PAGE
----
Monday, March 19, 2012

Today in Pictures - Ripley District


Once a forlorn street with only ramshackle buildings better for disposing of cars than for strolling, despite its location in downtown Silver Spring and proximity to the Metro, Ripley Street is on its way to birthing two residential developments. The first, by Washington Property Company and Lessard Design, will feature 295 rental units (9 live-work replaced what was to be a retail space) inside a 17-story structure, with a "resort-style" pool at 1150 Ripley Street. WPC broke ground in September of 2009 and will now deliver the first units the 1st week of May. Work is expected to continue through August.

The second site, by Home Properties, will deliver a Shalom Baranes designed residential tower late next year. Eleven55 Ripley, originally conceived as Midtown Silver Spring, will offer 379 "premier apartments" in a 20-story building and adjacent 5-story building, adding a small pocket park as a public amenity.



Silver Spring real estate development news

16 comments:

Anonymous said...

The 1150 Ripley project designed by Lessard Group, broke ground in September 2010 (not 2009)

Anonymous said...

Excellent. 1K new residents and retail instead of a couple rundown 1 story buildings. The transformation is astounding. Now if only F-Pratt didn't botch the crap out of the neighboring transit center...talking about a huge eyesore. Hope the county sues the crap out of them and never gives them a county contract again considering how they're refusing to fix the obvious concrete issues on their own.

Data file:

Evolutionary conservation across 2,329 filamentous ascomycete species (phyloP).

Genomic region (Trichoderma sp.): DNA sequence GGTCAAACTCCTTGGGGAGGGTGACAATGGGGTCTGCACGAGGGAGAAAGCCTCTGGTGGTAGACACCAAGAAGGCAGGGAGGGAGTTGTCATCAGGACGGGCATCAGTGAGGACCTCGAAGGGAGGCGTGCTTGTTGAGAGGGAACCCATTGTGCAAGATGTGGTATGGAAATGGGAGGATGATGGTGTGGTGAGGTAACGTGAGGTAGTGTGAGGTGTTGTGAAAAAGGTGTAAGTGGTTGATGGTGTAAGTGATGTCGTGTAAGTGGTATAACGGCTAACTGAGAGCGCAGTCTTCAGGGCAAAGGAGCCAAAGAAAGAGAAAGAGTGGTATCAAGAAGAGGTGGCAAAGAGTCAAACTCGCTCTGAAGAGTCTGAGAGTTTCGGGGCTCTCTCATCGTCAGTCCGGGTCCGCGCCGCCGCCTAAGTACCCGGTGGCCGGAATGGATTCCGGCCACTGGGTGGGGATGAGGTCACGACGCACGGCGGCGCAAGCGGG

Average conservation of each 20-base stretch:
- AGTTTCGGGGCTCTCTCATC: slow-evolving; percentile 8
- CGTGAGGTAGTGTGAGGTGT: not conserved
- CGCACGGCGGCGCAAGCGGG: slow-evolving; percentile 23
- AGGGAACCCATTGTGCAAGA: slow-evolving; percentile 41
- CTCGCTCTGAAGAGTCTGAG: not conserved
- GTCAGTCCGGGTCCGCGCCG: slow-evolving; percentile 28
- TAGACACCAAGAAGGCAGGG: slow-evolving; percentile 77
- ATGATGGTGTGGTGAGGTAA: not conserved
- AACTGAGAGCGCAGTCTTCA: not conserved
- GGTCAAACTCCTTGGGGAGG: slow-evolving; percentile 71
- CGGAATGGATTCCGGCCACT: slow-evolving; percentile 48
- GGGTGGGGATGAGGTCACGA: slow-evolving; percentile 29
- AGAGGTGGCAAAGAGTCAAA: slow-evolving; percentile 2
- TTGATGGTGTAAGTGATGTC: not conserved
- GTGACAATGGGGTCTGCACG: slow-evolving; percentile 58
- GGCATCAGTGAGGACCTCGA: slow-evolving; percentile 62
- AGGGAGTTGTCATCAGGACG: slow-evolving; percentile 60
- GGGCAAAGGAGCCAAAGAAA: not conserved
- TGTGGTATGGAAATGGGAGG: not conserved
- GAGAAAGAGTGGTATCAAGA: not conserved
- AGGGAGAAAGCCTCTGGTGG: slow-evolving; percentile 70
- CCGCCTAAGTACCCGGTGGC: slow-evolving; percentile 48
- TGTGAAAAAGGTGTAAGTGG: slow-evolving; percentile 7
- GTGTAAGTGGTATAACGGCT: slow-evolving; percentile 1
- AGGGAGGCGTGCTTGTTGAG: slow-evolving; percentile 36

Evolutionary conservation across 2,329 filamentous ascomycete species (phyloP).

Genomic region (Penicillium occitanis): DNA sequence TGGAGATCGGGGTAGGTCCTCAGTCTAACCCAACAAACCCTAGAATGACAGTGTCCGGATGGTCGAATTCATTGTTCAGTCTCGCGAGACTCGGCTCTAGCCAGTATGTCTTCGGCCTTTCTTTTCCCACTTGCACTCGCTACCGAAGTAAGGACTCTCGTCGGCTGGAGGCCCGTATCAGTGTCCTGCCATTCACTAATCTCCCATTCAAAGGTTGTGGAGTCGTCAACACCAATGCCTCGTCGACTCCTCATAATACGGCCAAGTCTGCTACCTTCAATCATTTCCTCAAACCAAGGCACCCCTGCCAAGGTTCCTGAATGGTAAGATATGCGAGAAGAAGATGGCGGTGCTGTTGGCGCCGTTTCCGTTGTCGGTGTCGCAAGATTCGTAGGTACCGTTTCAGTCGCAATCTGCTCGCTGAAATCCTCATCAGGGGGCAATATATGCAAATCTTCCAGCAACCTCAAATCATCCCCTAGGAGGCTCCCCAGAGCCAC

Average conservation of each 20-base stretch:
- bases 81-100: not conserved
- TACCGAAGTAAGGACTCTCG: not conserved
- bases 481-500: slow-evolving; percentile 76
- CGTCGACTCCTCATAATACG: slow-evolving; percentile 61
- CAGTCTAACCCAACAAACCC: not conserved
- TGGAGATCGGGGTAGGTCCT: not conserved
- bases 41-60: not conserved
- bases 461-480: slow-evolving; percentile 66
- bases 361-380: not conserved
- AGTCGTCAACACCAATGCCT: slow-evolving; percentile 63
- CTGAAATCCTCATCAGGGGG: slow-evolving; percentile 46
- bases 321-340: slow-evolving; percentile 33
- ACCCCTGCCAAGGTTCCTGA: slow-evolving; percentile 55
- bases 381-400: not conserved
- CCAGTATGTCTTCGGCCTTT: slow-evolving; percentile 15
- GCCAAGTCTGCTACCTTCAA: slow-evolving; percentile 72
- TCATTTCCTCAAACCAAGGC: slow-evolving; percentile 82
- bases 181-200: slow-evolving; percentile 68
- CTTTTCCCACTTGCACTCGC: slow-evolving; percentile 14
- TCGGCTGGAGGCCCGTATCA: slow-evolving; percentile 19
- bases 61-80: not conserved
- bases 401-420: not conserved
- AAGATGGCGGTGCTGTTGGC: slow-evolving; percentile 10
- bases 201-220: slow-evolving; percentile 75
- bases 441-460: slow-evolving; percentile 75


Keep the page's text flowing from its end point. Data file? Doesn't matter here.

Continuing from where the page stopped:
Anonymous said...

With the adjacent third property there will be around 1,000 new units in Ripley and probably 1,600 residents. A huge boost to the low scale diverse Fenton Village across Georgia Avenue. The Mom & Pop shops and restaurants will appreciate the business. Of course those 1,000+ people have to cross Goergia Ave. and the State Highway Dept views Georgia as a major commuter highway and resists making it pedestrian friendly.

Anonymous said...

slow down the development until more transit options are COMPLETED such as the Purple Line and the Transit Center.

Anonymous said...

"slow down the development until more transit options are COMPLETED such as the Purple Line and the Transit Center."

Why the transit center? As far as I know, it's not going to add anything, except ease of access/transfers between buses and red line/future purple line. Keep building. The more $1mil+ property tax buildings on the rolls in the CBD the more compelling the argument for the Purple Line and making Ga. Ave. (and Colesville and Wayne) more pedestrian friendly. The people living in these developments are going to commute on foot or via metro probably 95-100% of the time.

Anonymous said...

I don't foresee 20+ posts hating on this TOD like that RI Ave. development, haha.

Anonymous said...

Yes, this is the start of a complete transformation of this (soon-to-be formerly) forelorn area. In addition to the WPC and Home Properties high-rises on Ripley Street, Montgomery County is soliciting proposals to redevelop the site directly south of the WPC building. Currently it houses the county-owned Progress Place (social services), but the county is envisioning another high-rise residential/retail building.

Bring it on...more residents living in DTSS = more feet on the ground = more expendible income spent on local businesses = more redevelopment for DTSS.

And no, I'm not sorry if one of the 25 hair salons, wig shops and (my favorite) the corsett store gets pushed out because of rising rents.

Anonymous said...